So what's wrong with DeMarcus Cousins anyway? His game, not his attitude. What happened to his game?
One month into his third season with the Kings, the Big Cuz is in a massive funk. His numbers are down in all the pertinent categories. He isn't running the floor with the same energy or commitment of last season. He repeatedly is finding himself in foul trouble and on the bench, or in trouble with his coach and on the bench.
And he doesn't have any answers.
"I've been terrible," Cousins said bluntly but softly. "We're losing. I don't feel like I made improvements from last year. I really don't have any confidence at all. I'm just trying to think my way through it, but right now, I'm not finding anything."
Based on Cousins' own personal growth chart, this was supposed to be a year of appreciable professional development. He came to training camp talking about the All-Star Game, about pushing the Kings toward the playoffs, about taking what he learned from his experiences with Team USA into the 2012-13 season.
This can still be his year. One month doesn't dictate a season or a career. But as Cousins has regressed, so have his Kings. The lack of cohesion and camaraderie has been acutely and painfully familiar. Select five Kings any lineup combination and watch five guys work five different shifts.
Overdribbling. Driving into crowds of defenders. Ignoring open teammates. Failing to rotate. Fingerpointing in the locker room. Frowns, glares and head shakes on the court.
Cousins, who was benched in the second quarter Saturday for his lack of hustle, is one of the Kings' leading offenders. He's tied with New York's Carmelo Anthony for the most technicals (five) in the league, and his ongoing tiffs with officials clearly are limiting his effectiveness. He is too easily distracted by bad calls or non-calls, often lingering and complaining instead of busting downcourt and matching up with his man.
"He came to camp in great shape and in a great frame of mind," coach Keith Smart said, "but after all those things, the suspension (for verbally accosting San Antonio analyst Sean Elliott), then having to reset, then early foul trouble. The rhythm of that, and not getting shots to go down, not finishing at the basket, all those things tie in. And when you're losing, that's another setback. He just has to keep working through stuff."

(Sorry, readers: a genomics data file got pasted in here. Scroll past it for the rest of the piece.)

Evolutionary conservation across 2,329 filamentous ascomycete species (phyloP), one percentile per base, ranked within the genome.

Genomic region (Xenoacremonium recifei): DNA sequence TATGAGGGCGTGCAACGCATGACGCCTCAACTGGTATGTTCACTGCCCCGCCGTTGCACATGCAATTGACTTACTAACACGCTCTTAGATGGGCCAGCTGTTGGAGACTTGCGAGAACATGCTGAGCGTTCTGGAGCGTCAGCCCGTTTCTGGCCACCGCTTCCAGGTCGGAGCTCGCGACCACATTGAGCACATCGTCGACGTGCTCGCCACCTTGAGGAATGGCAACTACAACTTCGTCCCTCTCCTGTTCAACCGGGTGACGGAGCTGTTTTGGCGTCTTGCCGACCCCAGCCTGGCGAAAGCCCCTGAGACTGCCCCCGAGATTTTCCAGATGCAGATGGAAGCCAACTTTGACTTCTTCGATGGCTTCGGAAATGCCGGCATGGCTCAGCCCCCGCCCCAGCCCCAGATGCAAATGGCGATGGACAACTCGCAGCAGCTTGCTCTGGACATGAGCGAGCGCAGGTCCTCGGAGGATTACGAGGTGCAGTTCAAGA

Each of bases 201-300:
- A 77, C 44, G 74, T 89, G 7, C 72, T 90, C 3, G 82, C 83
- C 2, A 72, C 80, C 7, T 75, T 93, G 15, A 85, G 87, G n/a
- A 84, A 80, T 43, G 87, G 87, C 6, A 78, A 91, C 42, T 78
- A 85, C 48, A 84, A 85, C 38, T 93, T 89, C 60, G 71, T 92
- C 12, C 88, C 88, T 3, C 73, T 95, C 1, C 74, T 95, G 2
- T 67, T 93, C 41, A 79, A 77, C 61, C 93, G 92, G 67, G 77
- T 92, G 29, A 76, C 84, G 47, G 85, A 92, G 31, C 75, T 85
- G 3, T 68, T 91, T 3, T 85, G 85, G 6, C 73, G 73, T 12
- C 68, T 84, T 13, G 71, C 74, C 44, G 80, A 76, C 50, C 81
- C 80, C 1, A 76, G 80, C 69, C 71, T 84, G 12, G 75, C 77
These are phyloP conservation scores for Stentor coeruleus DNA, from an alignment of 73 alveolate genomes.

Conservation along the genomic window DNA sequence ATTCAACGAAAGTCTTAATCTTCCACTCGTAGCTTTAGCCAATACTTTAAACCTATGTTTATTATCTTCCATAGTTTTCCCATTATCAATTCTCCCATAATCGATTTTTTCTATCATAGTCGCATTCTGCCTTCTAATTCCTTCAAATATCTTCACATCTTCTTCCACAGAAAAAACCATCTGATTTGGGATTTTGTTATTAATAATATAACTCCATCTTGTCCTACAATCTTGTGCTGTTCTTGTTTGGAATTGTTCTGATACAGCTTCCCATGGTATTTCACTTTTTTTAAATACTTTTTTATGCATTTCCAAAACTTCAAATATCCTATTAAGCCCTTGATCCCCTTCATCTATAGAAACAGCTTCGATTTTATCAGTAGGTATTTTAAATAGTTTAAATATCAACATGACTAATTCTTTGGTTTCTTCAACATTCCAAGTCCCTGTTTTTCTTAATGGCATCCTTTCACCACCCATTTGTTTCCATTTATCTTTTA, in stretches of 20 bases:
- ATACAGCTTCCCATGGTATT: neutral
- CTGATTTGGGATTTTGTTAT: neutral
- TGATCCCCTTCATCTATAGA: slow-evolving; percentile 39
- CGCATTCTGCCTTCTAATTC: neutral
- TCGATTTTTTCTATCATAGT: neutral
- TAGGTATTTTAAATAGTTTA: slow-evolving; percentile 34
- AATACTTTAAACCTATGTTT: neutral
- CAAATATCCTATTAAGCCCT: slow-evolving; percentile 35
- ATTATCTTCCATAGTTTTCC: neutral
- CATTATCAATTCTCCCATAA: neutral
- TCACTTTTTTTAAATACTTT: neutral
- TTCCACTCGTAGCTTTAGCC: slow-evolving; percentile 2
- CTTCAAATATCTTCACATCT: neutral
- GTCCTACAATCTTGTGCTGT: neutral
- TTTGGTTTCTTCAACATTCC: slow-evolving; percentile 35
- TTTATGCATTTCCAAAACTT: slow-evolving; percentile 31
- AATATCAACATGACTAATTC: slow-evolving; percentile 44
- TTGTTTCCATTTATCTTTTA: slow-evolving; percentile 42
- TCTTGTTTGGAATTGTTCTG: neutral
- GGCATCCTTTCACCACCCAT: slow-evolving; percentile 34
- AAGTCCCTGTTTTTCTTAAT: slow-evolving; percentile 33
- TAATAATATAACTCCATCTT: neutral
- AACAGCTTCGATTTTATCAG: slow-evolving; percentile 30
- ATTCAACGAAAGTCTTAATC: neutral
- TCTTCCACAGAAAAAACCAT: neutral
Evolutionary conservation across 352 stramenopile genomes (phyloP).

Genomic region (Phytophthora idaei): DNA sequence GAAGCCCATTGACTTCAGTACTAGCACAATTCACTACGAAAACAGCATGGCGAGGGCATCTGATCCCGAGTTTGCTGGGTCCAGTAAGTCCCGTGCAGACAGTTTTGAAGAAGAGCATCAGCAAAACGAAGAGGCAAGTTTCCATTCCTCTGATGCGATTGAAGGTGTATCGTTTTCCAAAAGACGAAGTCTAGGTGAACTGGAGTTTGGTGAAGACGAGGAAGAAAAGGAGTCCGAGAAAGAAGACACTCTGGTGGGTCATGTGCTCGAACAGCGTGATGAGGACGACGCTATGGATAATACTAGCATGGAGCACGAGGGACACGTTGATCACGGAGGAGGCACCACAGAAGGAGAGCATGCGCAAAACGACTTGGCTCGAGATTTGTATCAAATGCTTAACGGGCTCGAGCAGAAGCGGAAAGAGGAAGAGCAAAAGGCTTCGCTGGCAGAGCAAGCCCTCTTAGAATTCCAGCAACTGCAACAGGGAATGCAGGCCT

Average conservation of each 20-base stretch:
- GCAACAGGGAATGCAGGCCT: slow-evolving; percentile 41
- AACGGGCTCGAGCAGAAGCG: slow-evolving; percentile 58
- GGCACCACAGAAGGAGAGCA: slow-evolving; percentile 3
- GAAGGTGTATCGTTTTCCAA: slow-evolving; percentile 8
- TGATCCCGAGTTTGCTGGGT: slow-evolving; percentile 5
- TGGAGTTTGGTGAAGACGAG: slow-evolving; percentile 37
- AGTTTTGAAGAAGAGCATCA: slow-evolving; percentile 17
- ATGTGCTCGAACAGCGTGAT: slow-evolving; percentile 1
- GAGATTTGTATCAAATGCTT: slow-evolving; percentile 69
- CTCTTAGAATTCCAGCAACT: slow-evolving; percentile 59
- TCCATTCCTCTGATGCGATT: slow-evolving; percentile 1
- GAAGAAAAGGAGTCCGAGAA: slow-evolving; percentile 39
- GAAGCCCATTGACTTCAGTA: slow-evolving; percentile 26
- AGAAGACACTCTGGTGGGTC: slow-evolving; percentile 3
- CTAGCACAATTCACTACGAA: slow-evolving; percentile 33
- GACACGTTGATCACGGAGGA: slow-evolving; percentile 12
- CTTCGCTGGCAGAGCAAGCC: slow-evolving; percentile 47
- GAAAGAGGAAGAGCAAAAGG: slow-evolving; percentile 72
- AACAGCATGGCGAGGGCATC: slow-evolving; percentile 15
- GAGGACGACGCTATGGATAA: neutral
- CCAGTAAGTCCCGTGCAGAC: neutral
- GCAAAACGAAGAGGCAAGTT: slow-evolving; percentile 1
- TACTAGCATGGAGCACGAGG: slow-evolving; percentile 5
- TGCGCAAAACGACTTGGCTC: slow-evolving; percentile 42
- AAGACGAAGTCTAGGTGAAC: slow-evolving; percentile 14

The 6-foot-11 Cousins, who averaged 18.1 points and 11 rebounds last season, refers to himself as the Kings' leader. But given his age (22), maturity and relative inexperience, there is no way he is ready to shoulder that burden; he would be wiser to first establish himself as an elite teammate.
The suspension, ejection, outbursts the drama is wearing thin on those other players in Kings uniforms.
While the front office has no interest in trading the young center, Year III traditionally is the time NBA executives stop discussing players as prospects and start drawing conclusions.
One month into the season, Cousins is coveted by several teams, despite the red flags, attitude issues and a low-post game that is ill-defined. Though he's extremely skilled and instinctive and shoots effectively from midrange, his lack of explosiveness enables interior defenders to contest his close-in shots, contributing to a field-goal percentage (41.7 percent) that is far too low for a gifted big man.
Assistant coach Clifford Ray is urging Cousins to embrace and perfect a baby hook, and he wants ballhandlers to deliver entry passes while Cousins is moving, thereby forcing defenders to react and creating openings underneath.
"Before the suspension, DeMarcus was doing some very good things, setting great screens, holding screens," Ray said, "and from what I saw last year, he is doing some things better. But he's a young player, and sometimes young people get frustrated. They worry about things they can't control, like when they don't get the ball, when they get it too late or in the wrong spot. With him, I see some of that."
Cousins, of course, has no control over a roster that lacks an elite playmaker and floor leader. But there is no reason he shouldn't rank among the game's premier rebounders. Larry Bird compensated for a lack of leaping ability with anticipation, desire, positioning and learning to use his wide hips and strong lower body to block out and become difficult to dislodge.
That should be Cousins. With his combination of size and strength, and huge, soft hands reminiscent of Chris Webber's, he should dominate the boards virtually every night, triggering transition opportunities.
A smile wouldn't hurt, either. The refs love a smile.